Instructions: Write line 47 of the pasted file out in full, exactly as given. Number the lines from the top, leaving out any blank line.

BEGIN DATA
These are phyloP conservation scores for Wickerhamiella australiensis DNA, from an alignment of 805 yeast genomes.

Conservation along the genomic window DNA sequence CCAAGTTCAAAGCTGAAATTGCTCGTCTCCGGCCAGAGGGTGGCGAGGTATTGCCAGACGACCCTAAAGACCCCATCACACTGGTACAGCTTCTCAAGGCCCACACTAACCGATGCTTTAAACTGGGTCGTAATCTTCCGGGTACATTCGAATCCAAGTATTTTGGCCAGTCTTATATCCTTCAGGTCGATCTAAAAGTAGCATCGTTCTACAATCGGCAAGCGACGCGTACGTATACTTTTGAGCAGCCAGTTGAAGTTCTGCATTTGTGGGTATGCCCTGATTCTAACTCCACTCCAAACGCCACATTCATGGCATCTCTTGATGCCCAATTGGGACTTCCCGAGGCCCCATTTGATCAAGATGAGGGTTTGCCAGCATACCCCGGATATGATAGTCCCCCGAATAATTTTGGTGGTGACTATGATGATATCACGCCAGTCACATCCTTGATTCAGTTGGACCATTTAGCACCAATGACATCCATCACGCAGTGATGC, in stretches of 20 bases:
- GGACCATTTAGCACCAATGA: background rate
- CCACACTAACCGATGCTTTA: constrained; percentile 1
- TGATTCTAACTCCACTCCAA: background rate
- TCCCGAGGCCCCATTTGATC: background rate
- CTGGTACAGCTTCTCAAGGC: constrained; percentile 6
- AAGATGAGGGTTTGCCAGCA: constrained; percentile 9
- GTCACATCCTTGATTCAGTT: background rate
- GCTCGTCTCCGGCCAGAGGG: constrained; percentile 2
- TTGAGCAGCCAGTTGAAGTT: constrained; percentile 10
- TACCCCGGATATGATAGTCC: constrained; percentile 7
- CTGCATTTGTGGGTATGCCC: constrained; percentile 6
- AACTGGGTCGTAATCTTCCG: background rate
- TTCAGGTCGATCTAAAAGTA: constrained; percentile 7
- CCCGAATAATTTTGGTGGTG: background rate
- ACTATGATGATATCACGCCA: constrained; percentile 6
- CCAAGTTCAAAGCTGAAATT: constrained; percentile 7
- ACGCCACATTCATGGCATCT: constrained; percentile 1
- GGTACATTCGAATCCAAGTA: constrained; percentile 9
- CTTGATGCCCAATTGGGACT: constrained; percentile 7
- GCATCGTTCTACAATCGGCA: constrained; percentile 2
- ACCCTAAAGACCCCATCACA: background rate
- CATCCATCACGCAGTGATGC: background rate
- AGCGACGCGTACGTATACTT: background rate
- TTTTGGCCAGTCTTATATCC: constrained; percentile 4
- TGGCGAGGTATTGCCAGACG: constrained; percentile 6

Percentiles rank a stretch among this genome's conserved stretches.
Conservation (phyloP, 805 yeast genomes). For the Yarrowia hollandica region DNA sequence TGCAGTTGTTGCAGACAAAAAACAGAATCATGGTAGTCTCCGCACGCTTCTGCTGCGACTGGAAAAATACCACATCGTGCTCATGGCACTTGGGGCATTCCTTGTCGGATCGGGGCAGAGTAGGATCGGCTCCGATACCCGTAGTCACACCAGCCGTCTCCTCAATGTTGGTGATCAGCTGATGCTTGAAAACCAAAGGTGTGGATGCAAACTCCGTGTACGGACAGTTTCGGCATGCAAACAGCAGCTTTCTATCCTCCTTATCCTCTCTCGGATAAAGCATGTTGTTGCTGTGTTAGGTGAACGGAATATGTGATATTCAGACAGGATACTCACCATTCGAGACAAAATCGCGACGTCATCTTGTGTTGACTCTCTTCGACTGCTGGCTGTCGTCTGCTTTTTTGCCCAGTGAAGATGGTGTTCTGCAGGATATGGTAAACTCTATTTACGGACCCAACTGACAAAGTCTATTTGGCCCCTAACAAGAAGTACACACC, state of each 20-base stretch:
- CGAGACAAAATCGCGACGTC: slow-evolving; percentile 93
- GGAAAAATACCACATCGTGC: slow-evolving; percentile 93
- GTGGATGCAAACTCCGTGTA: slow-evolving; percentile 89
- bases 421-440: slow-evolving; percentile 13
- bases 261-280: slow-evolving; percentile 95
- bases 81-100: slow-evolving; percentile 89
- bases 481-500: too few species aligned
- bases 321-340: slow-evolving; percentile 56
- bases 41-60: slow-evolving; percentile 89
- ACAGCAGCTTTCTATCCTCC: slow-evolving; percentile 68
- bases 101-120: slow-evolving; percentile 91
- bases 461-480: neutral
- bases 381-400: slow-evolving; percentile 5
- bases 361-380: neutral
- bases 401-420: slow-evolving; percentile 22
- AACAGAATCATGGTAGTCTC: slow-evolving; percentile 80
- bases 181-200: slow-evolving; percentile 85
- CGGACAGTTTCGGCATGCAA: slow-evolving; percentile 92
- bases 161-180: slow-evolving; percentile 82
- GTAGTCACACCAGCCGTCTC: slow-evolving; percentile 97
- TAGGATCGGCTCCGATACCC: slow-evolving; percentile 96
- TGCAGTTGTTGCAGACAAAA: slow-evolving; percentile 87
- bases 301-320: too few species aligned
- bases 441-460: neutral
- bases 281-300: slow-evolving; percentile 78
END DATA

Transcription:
- CGGACAGTTTCGGCATGCAA: slow-evolving; percentile 92